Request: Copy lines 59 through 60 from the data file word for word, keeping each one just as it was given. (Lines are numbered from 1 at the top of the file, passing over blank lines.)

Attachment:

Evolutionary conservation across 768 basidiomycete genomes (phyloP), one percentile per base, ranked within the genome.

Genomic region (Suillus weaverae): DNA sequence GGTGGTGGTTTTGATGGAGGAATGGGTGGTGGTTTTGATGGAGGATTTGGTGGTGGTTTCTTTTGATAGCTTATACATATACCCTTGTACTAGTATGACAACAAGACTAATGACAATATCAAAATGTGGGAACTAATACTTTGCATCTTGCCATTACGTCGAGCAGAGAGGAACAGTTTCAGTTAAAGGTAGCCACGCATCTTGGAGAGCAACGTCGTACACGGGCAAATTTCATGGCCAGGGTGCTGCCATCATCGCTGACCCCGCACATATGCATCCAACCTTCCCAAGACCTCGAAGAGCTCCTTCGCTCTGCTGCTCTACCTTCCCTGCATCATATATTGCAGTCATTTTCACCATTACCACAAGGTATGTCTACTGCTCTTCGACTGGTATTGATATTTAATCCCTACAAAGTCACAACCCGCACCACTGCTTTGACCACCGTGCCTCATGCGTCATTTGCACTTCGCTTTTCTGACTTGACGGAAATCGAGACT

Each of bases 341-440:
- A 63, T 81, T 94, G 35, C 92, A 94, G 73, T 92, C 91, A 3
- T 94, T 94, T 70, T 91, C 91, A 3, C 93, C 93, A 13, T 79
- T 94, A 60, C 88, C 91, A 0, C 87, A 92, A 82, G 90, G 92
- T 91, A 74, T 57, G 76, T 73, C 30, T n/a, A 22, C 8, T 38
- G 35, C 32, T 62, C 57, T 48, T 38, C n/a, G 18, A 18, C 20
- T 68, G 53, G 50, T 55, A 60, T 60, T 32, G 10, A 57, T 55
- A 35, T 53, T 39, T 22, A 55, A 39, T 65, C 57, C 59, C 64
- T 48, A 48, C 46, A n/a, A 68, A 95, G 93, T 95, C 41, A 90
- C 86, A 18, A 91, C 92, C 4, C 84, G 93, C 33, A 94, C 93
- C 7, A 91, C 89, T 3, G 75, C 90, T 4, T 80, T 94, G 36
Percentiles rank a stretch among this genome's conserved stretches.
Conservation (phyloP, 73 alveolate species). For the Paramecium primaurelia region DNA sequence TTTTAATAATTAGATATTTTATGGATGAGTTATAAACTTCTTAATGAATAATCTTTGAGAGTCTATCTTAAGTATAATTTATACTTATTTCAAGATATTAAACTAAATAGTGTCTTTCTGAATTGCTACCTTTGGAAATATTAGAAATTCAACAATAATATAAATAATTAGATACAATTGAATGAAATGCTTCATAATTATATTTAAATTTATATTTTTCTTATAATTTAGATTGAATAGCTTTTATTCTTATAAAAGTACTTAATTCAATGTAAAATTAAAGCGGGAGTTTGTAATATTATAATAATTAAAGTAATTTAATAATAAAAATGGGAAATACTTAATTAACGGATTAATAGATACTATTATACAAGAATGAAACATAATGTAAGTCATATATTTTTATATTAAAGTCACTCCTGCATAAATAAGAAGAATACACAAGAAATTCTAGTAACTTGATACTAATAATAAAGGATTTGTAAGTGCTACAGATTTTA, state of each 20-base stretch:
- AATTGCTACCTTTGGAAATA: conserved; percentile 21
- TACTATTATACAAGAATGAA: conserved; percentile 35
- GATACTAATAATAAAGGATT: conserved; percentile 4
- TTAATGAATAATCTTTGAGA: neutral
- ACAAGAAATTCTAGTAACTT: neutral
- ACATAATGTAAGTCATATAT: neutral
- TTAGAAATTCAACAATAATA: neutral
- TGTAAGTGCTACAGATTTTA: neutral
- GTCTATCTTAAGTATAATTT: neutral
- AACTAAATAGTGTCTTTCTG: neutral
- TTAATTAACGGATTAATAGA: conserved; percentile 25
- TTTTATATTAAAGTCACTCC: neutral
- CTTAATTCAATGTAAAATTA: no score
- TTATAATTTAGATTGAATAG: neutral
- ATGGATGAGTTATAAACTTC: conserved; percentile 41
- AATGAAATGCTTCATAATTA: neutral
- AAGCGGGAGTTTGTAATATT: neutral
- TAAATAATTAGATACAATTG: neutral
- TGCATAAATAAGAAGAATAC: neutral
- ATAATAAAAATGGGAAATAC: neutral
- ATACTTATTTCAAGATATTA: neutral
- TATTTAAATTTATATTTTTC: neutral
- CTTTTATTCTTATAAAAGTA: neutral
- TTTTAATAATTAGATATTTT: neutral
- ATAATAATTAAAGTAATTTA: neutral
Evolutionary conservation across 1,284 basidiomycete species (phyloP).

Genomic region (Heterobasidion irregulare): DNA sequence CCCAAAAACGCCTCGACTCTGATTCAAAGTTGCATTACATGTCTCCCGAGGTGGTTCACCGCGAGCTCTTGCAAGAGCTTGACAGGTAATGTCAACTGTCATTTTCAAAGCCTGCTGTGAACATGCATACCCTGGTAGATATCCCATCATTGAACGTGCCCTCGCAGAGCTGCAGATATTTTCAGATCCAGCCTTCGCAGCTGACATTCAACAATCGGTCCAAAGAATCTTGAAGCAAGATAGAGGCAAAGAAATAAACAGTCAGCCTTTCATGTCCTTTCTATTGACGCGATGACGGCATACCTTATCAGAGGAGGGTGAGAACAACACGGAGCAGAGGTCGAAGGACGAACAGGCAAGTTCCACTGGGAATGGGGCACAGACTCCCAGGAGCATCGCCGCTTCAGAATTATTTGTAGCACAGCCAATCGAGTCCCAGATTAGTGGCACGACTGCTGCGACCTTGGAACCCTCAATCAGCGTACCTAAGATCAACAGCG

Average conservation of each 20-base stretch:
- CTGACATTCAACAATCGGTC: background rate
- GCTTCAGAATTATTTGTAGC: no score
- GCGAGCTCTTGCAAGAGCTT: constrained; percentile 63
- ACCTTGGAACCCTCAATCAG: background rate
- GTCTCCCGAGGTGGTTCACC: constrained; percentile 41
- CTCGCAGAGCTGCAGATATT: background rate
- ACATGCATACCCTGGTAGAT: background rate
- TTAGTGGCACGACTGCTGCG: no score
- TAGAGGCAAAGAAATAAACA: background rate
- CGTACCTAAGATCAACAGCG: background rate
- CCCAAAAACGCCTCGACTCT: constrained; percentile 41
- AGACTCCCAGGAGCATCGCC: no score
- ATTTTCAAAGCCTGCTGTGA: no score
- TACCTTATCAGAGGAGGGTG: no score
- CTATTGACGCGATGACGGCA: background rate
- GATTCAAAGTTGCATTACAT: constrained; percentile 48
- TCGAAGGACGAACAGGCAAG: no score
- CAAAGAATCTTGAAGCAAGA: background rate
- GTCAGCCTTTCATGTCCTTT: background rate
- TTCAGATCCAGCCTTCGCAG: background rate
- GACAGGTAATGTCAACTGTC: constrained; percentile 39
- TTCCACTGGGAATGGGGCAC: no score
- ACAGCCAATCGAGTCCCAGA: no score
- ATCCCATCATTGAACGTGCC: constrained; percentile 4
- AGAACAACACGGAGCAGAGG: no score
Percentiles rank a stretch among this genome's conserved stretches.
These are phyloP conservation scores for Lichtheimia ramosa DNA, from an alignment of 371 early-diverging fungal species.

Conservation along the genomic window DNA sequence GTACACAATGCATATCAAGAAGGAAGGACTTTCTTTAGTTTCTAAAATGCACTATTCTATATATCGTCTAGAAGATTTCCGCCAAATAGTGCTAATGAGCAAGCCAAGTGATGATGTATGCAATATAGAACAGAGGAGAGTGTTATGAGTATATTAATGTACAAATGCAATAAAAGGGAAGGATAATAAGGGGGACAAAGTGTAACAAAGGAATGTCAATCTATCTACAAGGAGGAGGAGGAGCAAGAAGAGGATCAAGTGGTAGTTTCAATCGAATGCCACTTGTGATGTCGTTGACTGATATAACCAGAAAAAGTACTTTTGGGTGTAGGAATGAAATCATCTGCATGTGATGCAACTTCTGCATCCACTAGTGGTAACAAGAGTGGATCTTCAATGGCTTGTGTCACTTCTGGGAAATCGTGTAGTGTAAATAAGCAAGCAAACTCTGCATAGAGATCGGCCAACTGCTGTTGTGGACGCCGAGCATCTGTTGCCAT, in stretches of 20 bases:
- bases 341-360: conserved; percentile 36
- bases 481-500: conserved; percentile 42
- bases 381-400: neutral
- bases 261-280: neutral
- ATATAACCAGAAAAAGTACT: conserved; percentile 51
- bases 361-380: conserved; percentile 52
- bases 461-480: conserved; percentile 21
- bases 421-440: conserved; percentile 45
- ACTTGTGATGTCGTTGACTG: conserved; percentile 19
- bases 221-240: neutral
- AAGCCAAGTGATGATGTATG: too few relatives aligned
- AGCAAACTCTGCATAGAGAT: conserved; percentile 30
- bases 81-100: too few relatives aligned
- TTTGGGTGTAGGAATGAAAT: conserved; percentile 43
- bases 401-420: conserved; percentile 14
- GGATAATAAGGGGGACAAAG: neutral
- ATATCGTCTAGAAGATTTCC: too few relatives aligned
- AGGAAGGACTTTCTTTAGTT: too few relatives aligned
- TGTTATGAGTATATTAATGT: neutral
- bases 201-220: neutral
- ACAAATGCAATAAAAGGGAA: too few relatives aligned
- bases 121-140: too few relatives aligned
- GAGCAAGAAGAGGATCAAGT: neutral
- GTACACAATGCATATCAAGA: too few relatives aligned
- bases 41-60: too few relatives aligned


- GATTCAAAGTTGCATTACAT: constrained; percentile 48
- TCGAAGGACGAACAGGCAAG: no score